Through the innovative use of Langley Roof Top Development (RTD) system, 25 additional flats on three existing blocks have been created in Enfield.
Enfield Council used a large-scale upgrade and refurbishment of the Lytchet Way Estate in Enfield, as a cost effective means of adding much needed new homes to its housing stock.
The construction of the new flats was part of an overall refurbishment of all 17 blocks on the site which also incorporated Langley Flat to Pitched (FTP) System.
The project included renovation of the external building envelope, including the installation of new windows and doors where necessary.
The Roof Top Development system, designed and supplied by Langley, added an additional floor to three of the previously three storey blocks. This created a mix of new one and two bedroom properties, fulfilling the need for further social housing in the area.
Bo Akinboboye, Project Manager at Enfield Council, commented: “A combination of residents exercising their Right To Buy and an increase in demand for housing has meant that there is a shortage of housing in the borough.
“Roof top development represented a cost-effective way of adding to our housing stock without the need to acquire new land, which is often in short supply.”
Langley Structures’ Roof Top Development system consists of a robust panelised light weight steel frame construction to which the external cladding, insulation and finish is applied.
The flats are then connected to the building services, integrated with the rest of the property and fitted out in the same way as a traditional build.
Sophie Redding, from Philip Pank Partnership, who was appointed contract administrator for the project, said: “With RTDs there are no costs for the ground works that would be needed for a new build or in-fill development.
“For this reason, new homes can be created at a much lower cost per unit and allow the budgets to be used more effectively.”
A comprehensive feasibility study was collaboratively undertaken. This assessed the roofs and the existing buildings to ensure the structural capacity of each was suitable for an RTD.
Bo Akinboboye added: “Site condition surveys, structural analyses and soil tests were carried out to establish which blocks were suitable for roof top development.
“The results of this investigative work helped remove any remaining doubt and reassure everyone involved that the construction could be completed without any issues.”
Another advantage of the system is that the construction can be completed while the building is still occupied. Minimising disruption to the residents was an important consideration for all aspects of the Lytchet way upgrade.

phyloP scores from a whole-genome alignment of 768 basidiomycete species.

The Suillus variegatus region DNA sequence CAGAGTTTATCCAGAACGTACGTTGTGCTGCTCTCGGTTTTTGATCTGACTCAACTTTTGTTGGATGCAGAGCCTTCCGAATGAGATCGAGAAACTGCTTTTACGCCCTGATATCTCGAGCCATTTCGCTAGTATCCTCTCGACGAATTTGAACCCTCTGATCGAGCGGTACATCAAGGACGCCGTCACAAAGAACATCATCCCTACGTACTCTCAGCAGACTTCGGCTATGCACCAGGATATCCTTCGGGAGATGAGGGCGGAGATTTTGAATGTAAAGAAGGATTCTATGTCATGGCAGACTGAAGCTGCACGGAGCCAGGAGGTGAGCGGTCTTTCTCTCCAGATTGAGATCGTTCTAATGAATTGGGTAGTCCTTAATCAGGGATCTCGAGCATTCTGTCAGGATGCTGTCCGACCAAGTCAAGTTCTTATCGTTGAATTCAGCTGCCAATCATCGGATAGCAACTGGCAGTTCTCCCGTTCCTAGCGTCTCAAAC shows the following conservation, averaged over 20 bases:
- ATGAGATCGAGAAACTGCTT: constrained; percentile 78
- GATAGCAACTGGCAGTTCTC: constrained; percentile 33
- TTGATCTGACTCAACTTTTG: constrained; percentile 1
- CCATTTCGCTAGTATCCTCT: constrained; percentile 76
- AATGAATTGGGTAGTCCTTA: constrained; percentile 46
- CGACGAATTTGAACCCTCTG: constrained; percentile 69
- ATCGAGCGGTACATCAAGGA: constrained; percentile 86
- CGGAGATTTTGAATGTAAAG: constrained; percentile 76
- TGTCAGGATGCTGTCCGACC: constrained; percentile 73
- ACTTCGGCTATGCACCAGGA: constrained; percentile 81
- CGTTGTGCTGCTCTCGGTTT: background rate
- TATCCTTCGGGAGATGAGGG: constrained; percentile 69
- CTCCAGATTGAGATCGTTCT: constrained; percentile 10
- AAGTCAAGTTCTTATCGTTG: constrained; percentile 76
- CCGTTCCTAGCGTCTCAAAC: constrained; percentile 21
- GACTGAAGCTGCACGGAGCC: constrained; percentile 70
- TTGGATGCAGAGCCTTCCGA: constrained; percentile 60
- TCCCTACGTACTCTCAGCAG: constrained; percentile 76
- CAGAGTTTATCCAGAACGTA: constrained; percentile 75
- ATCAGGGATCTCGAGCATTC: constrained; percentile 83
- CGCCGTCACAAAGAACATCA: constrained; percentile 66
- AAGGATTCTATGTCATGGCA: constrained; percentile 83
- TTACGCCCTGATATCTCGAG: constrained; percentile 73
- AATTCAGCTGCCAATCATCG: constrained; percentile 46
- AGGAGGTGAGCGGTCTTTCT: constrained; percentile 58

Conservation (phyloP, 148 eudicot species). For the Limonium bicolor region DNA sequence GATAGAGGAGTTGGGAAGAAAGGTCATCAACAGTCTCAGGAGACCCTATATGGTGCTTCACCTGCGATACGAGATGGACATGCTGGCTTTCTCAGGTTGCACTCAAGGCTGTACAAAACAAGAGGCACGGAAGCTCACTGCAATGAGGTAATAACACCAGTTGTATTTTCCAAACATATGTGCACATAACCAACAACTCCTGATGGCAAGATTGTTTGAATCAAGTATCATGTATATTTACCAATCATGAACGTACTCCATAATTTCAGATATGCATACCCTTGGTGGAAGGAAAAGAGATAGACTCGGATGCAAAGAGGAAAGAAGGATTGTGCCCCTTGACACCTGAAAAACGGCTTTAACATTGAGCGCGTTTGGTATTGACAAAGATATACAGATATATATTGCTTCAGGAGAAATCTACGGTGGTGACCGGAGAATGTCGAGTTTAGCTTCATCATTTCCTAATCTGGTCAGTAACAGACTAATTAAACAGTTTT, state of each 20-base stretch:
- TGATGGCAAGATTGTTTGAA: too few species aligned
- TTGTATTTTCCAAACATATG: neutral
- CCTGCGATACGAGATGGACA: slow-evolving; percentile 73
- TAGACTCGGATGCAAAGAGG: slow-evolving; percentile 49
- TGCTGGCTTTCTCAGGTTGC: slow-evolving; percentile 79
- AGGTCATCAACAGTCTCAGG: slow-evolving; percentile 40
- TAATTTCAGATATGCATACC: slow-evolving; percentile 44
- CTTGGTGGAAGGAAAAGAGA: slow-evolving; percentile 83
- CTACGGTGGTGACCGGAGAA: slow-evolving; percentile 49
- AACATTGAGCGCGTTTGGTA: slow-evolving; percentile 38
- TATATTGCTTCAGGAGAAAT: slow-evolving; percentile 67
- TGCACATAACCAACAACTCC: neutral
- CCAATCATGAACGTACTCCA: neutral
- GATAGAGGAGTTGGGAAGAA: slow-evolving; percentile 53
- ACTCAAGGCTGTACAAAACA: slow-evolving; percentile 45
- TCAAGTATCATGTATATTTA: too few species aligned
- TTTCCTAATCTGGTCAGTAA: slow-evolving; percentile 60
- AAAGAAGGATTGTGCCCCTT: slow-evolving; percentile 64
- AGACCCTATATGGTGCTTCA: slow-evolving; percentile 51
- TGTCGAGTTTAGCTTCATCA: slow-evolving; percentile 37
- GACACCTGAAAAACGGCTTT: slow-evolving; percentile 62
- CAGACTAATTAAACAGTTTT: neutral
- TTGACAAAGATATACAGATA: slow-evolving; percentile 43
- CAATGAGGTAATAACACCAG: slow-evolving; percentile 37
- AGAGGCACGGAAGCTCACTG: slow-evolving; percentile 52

The work to add the RTD was a planned rolling programme and residents were able to stay in their homes throughout. The tenants only needed to vacate the property during the day on two separate occasions – but were able to return by the evening.
Gail Weston, Enfield Council’s Resident Liaison Officer for the project, said: “Inevitably with projects such as this there was some disruption to tenants but the project teams worked closely together to overcome any problems.
“I am really proud to have worked on the project and we now have 25 new, high quality homes for residents.”
The regeneration works also included replacing the existing flat roofs on all the buildings and for this Langley Structures also supplied its Flat to Pitched (FTP) roof conversion system.
Similar to RTDs, FTP systems are steel frame constructions that are installed over the existing flat roof onto which, depending on the load capacity of the building, metal, clay or slate tiles are added.
This not only improves the look of the building but can also extend the life expectancy of the roof by providing better drainage alongside thermal benefits for the building.
David Gatehouse, Head of Langley Structures, commented: “Making best use of existing spaces has an important role to play in resolving the UK’s current social housing shortage.
“Roof top development is a rapidly growing part of this and as roof scape experts we are proud to have been able to work with Enfield Council on this project to demonstrate the benefits of this approach.”
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